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The government has finalized significant changes for South African firms.

Reference: Published by Luke Fraser, 5 June 2023


The firms Amendment Bill, which aims to reduce the pay gap between the highest-paid and lowest-paid employees at listed firms, will be finalized in Cabinet within three months, according to Trade and Industry Minister Ebrahim Patel’s administration.

The proposed Bill said that listed firms would have to report the ratio of the top-paid to the bottom-paid 5% of employees, which was released for public comment in 2021.

Patel stated in his presentation to Parliament that the Bill’s completion will aid in addressing South Africa’s inequality problems.

South Africa had the worst income inequality in the world, according to the 2021 Gini Index, which assesses inequality through income distribution.

The minister earlier stated that the bill also intends to guarantee greater governance over excessive director remuneration and increased openness about ownership and financial records.

The average nominal take-home pay in April 2023 was R14,534, a significant decrease from the R15,170 noted the previous month.

The atmosphere remains unfavorable for comfortable salary rises or the creation of jobs, according to BankservAfrica. “As companies are put under pressure from the harsh load shedding, high production costs, rising interest rates, and moderating demand,” the company stated.

Organizations “will probably stay in the’survival model’ for a long time.”

Executives in South Africa’s largest banking and mining firms continue to make much more money, nevertheless.

The average remuneration for the CEOs of Anglo-American, BHP Billiton, Sibanye-Stillwater, Thungela Resources, and African Rainbow Minerals (ARM) in 2022 was R131.64 million ($10.93 million) per year.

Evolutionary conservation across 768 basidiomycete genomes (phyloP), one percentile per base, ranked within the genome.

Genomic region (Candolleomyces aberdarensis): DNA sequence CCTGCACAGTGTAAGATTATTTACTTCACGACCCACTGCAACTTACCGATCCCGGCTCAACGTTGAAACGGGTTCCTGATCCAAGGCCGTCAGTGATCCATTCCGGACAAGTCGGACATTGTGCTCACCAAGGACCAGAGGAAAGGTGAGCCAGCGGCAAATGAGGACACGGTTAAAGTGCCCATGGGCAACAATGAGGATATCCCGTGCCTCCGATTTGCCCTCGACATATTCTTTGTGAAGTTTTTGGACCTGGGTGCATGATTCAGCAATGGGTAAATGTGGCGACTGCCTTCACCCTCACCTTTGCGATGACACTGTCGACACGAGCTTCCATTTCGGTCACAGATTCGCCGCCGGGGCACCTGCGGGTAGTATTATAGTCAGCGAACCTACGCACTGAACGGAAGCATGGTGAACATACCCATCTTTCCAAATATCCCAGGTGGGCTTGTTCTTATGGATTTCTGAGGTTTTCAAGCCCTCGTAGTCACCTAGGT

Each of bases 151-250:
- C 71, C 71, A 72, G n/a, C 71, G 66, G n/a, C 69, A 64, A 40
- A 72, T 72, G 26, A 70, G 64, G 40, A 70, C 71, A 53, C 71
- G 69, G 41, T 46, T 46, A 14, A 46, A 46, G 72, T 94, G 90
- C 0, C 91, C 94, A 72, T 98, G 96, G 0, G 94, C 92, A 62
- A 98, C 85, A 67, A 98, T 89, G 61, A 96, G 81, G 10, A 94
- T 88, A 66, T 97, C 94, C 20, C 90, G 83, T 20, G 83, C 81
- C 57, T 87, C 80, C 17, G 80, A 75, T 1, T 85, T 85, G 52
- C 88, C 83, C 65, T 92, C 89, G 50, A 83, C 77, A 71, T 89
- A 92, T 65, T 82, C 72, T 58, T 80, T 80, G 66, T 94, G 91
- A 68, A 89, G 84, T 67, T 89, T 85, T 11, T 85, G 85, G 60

Mike Henry, the CEO of BHP Billiton, earned R269.22 million ($14.7 million) in 2022, which included a basic pay, cash bonuses, short-term incentives, and long-term incentive programs.

This amount is significantly more than Capitec CEO Gerrie Fourie’s (R62 million) and Nedbank’s Mike Brown’s (R43.6 million) respective salaries.

Arguments in favor and against

The new Bill is necessary for South Africa, according to the largest labor union in the nation, the Congress of South African labor Unions (Cosatu).

According to Cosatu, “this will help to start addressing the apartheid wage gap that is still pervasive in many industries, in the mining, banking, and retail sectors.

“(Cosatu) wants the Public Investment Corporation and other investment funds who manage workers’ pension and insurance funds need to play a more activist role in placing limits on what chief executive officers earn and the wage gaps in companies where they are shareholders,” the group said.

The new laws, according to Business Leadership South Africa (BLSA) chief executive Busi Mavuso, will harm South Africa’s reputation as a favorable location for doing business.

By adding to all the other onerous compliance requirements, “these elements collectively lessen the attractiveness of South Africa as a place for companies to do business,” she claimed.

“Why would a firm, whether domestic or foreign, want to list on a South African stock exchange when we’re placing so many barriers in their way while others are doing everything they can to attract them? This is yet another factor that causes corporations to domicile or list in Mauritius or London rather than South Africa, where exchange restrictions are more cumbersome.